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Thursday, October 2, 2008

We Don’t Worry About That

Every now and then, when the pace at work leads me to wonder about the tensile strength of the 27th floor windows, I remember what my Grandma used to say.

“Oh, Pearl. We don’t worry about that.”

And then I put down whatever I was going to throw through them and take a deep breath.

It’s hard not to despair, at times, with the multitudinous ways there are to fret. War, the declining dollar, religious zealots, the frivolity and gossip of the insanely wealthy. What can we do? We get involved, we speak our minds, but the truth is that many of us are not in a position to do anything about anything but ourselves, so why get upset?

Unless, of course, you’re an airplane pilot or a doctor. Or a farmer. Or in charge of Quality Control or something… Then, yeah. You have responsibilities.

I, for example, while no doubt a Valued Employee, have little to do with the day-to-day running of anything but my own life. If I am incompetent at work, the worst that happens is someone misses a meeting or a flight or a letter goes out with a typo. Note that I say “if I am incompetent”. While making an error has yet to happen to me – Ha! Ha! – I imagine that it would be rather embarrassing; but nothing truly bad, other than eventually losing my job, would come of it. Pay attention to what you're doing, of course, and strive to do better; but there's no point in getting yourself all twisted up about it.

And that, I think, is what one needs to focus on: no, not my unbridled conceit regarding my own competence, but the idea that we can change only what we can change and that we must keep ourselves together without, as we say in my neck of the woods, freaking out.

Here’s the beginning of the list of things that I’ve discovered are not worth freaking out about:

  1. Love interests. They either want you or they don’t. Anything else is an excuse.
  2. Traffic. Come on! You knew there was a possibility of rampant stupidity on the roadways! Hum your favorite tune and sit back and watch the humanity. People are fascinating.
  3. Saying “no” when you need to. So many people cannot say “no”, as if to do so is unfriendly or selfish. It’s okay to think of the self!
  4. Gray hair. Color it in accordance with the seasons/holidays! Whatever you do, it’s going to grow out; and if it doesn’t grow, well, now you have something new to worry about.

OK. That’s all very well and good, but what about those little things that put us over the edge? Is it okay to freak out about those? For example:

  1. People who endlessly repeat themselves. I have a friend who repeats everything he says a number of times. He says he does it because people don’t really listen. What he doesn’t realize is that people don’t listen to him in particular because he’s constantly saying the same things.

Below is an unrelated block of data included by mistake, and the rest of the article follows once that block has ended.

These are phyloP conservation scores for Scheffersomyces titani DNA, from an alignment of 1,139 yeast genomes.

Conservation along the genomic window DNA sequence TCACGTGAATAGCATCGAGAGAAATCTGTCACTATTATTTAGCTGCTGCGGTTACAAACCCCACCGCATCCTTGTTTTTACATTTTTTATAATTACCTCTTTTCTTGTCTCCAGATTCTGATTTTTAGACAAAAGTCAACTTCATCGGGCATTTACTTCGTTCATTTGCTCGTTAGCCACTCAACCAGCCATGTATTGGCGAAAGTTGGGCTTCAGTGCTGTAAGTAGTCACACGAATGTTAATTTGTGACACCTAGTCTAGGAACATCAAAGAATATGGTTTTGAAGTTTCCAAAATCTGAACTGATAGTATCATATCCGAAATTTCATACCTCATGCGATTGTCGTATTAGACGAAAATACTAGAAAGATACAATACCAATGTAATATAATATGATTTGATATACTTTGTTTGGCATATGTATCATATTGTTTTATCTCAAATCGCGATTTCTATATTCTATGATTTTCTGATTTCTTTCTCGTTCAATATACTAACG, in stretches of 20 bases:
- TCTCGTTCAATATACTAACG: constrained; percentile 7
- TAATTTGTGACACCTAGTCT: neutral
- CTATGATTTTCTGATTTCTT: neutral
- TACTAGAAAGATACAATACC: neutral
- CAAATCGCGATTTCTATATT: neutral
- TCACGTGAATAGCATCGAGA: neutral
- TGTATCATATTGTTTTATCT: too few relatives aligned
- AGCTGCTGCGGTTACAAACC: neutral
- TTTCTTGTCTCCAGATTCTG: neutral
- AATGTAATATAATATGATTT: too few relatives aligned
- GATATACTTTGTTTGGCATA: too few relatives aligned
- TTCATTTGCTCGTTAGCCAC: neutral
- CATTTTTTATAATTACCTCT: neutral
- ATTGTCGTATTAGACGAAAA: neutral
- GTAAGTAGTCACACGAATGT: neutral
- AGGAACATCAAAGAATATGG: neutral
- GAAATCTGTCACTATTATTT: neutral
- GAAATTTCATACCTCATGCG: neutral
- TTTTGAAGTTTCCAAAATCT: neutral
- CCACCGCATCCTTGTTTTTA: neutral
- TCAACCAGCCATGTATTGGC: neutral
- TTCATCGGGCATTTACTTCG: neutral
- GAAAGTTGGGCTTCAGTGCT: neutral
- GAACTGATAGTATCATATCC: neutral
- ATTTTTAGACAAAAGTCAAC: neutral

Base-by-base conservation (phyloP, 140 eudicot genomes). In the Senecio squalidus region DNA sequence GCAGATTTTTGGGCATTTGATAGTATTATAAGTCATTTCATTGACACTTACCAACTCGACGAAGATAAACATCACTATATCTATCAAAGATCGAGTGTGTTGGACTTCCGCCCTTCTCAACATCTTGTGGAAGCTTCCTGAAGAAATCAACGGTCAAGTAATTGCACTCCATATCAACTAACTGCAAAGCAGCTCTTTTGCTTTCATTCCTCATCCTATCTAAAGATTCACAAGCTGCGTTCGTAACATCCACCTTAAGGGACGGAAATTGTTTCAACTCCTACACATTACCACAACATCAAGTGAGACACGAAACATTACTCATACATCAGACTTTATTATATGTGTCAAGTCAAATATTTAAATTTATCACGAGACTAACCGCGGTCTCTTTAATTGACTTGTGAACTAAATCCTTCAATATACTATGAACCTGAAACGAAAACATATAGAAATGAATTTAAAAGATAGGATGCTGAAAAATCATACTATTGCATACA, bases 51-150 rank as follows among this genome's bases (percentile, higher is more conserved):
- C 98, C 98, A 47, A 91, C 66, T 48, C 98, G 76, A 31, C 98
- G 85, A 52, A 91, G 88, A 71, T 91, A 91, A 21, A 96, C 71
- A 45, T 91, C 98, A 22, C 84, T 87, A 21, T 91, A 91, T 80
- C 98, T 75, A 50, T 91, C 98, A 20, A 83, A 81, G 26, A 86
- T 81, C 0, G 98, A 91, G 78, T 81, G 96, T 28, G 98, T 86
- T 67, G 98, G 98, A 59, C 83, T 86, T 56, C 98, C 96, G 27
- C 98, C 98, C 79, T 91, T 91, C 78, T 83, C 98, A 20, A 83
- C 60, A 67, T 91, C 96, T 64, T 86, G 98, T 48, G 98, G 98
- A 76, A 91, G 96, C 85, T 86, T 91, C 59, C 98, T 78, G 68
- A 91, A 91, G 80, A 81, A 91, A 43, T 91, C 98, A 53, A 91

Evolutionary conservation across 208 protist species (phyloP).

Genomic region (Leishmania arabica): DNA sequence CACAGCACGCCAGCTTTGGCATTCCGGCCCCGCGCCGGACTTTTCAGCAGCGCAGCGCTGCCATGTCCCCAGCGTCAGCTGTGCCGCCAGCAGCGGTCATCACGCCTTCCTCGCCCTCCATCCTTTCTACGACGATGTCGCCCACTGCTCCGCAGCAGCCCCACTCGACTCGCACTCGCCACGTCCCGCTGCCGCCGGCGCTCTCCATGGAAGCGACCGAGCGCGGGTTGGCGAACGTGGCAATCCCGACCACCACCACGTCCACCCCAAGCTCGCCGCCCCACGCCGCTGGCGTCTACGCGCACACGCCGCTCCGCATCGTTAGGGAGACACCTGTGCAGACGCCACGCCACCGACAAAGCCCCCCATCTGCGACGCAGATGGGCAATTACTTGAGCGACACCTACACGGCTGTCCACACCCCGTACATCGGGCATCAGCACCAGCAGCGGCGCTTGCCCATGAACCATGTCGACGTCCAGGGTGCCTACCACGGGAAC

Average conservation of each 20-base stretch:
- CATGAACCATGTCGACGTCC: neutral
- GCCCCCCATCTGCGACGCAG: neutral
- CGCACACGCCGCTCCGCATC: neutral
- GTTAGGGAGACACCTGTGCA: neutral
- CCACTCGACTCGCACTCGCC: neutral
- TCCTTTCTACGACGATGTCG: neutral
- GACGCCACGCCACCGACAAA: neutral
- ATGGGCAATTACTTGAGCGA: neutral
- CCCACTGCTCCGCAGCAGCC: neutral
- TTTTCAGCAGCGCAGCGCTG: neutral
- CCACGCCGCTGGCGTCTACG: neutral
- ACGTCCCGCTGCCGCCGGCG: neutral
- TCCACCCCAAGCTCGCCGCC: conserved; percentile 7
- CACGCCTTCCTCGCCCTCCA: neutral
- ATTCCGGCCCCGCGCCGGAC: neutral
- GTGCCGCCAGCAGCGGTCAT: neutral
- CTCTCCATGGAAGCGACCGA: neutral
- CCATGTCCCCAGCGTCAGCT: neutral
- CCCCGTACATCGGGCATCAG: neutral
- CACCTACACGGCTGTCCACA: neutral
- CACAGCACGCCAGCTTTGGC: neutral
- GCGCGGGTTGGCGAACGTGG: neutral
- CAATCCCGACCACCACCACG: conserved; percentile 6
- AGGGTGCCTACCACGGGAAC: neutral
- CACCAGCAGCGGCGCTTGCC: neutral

2. Loading a printer for labels only to find someone else’s e-mail printed on them. It’s too big an office to yell “Labels!” once loaded, and running from the printer back to my desk is undignified for, uh, a person in my position.
  3. People who “butt” in line. I know you can see that there’s a line! Don’t tell me you don’t understand!
  4. People who endlessly repeat themselves.
  5. People who forgot where their blog was going…

The war? All wars? Yes, freak out to those who can do something about it. Write. Go to rallies. Vote.

Inflation? Don’t spend what you don’t have. Tighten your belt and think about getting a second (or third) job.

But that guy in front of you in traffic, the one with his blinker indicating that he’s chosen to go “left” for the last, oh, 30 miles? Let it go.

And check your own blinker.

5 comments:

Kavi said...

I guess i read something around 'circle of concern' and 'circle of influence' ! While we can be concerned with a whole world, we perhaps can have influence over a limited set !

And the chap with blinkers on for 30 miles...i agree with you : let him go !

As your gradmom said : we dont worry about that !!

Lilly's Life said...

I agree Pearl. I think there are lots of worried people around at the moment and we have to take personal responsibility for what we can control and then just throw our hands up and say what will be will be.

However, I think now is the time that we should all support one another to in more ways than we may ahve done before. Whether that means just more inspirational talk like your post, a helping hand, some ideas to cut costs, whatever. I read the other day of this tip that a woman uses when she worries. If she cannto solve the problem immeditately she writes it on a piece of paper and puts it in a drawer. Every week she goes back to the drawer to relook at whats there and sure enough a lot of the peices of paper she can toos because the worries have resolved themselves. Great post and wise grandmom too!

Pearl said...

Hi, Kavi!

I like that. The limited set.
I like that.

Pearl

Hi, Lilly.

The scrap of paper idea is so simple and so smart. And I'll bet it works. Pick up anything you wrote about in high school. Ha!

Pearl

Eva said...

very insightful. it seems we are facing similar dilemmas. (see my latest entry). so ill give you the advice i am giving myself (and trying my best to take!)...take a deep inhale. exhale. none of it matters. none of it's real. (by it, i mean all that is external). so as you are saying, let it go. focus on what is real. your true Self. the one universal lifeforce that we all possess and share.
namaste!
eva

Adrian said...

I like this philosophy. I'm a big-time worrier of the lay-awake at 4:00 AM variety. I may need to write this down to read at such times.

"We just don't worry about that".

Here's one of my favorites that I keep on my quote wall at work:

"If worry had the power to help, I'd worry 24 hours a day and I'd ask you to help me. But it won't."